Kerrie Yay, cuz I can start it today. :D


Kerrie Family massacre - I'll say! I'm sure a lot of families were like that back then, but no 24/7 media blaring headlines about missing wives or daughters.


Karla I can imagine that any settlement a day or two outside of Boston was remote enough to make family dynamics a little....tense on occasion. Put the wrong kind of guy in as patriarch and watch the dysfunction fly....


Karla Oh don't you worry. I'll always have interest and reading vigor for Gray Eagle. :P

What movie you talking about?


Karla I plan to read The Hunger Games...sometime. If I watch the Tattoo movie it's for Daniel Craig and nothing else. :D


message 15: by Jemidar (new)

Jemidar Me too!!




Karla *drools*

:D


message 17: by Sarah (new)

Sarah Eeee! The 'things' shelf! :D


Karla ♥ Cheshire Catt ♠ wrote: "Ut-oh it all went down hill huh? :\"

And then some!


message 19: by Stephen (new)

Stephen I think any review that uses images or quotes from MST3K should be entitled to more than one "like" vote. I am going to petition Goodreads.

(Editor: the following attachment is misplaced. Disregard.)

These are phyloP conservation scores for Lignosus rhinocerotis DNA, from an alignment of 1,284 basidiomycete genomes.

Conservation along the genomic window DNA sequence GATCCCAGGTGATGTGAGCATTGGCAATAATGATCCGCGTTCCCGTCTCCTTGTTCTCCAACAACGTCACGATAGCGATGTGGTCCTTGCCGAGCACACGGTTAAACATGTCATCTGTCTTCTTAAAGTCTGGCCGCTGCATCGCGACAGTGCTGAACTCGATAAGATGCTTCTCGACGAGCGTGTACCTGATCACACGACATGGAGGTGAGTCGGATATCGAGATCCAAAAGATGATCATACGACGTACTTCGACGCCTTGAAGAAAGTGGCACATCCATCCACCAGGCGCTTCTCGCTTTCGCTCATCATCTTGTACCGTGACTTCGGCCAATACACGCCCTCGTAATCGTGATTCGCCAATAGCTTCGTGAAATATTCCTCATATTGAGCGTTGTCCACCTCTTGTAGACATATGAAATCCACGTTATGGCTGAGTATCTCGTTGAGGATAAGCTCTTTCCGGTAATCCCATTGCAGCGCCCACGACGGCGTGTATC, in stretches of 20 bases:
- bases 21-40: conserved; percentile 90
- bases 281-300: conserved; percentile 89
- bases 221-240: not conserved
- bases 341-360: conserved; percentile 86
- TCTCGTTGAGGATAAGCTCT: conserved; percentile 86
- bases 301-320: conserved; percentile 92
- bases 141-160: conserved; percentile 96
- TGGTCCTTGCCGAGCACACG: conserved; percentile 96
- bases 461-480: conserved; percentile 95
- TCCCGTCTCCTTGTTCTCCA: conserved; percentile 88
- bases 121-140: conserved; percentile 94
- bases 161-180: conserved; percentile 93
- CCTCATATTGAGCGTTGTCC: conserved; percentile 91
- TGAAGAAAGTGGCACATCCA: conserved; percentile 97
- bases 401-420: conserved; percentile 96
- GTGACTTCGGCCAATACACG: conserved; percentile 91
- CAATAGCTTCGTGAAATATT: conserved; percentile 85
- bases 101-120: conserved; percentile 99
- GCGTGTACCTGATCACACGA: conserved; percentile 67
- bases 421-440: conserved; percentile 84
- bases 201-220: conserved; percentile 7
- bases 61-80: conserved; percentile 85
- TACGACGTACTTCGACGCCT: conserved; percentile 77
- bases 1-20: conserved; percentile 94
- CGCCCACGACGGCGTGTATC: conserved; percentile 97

Karla Stephen wrote: "I think any review that uses images or quotes from MST3K should be entitled to more than one "like" vote. I am going to petition Goodreads."

Thank you, Stephen. :D


message 21: by Sarah (new)

Sarah I also forgot his name on a regular basis. Memorable he ain’t.

Have I mentioned that I love Tuberman's name is different every time you mention it? :D

and she thinks her loverboy Taliban is dead, things get confusing with poor Sarah’s thoughts.

But that one in particular made me LOL into my grape juce. :D

And I'm totally stealing that Mike Nelson gif for my next uber-disappointing review.


message 22: by Karla (last edited Jan 10, 2012 04:11AM) (new) - rated it 2 stars

Karla Sarah wrote: "Have I mentioned that I love Tuberman's name is different every time you mention it? :D"

That was Sis's idea. She suggested Taliban and Talleyrand and I ran with it. :D But I wasn't able to actually remember his real name until I started calling him Taliban. THEN I could remember.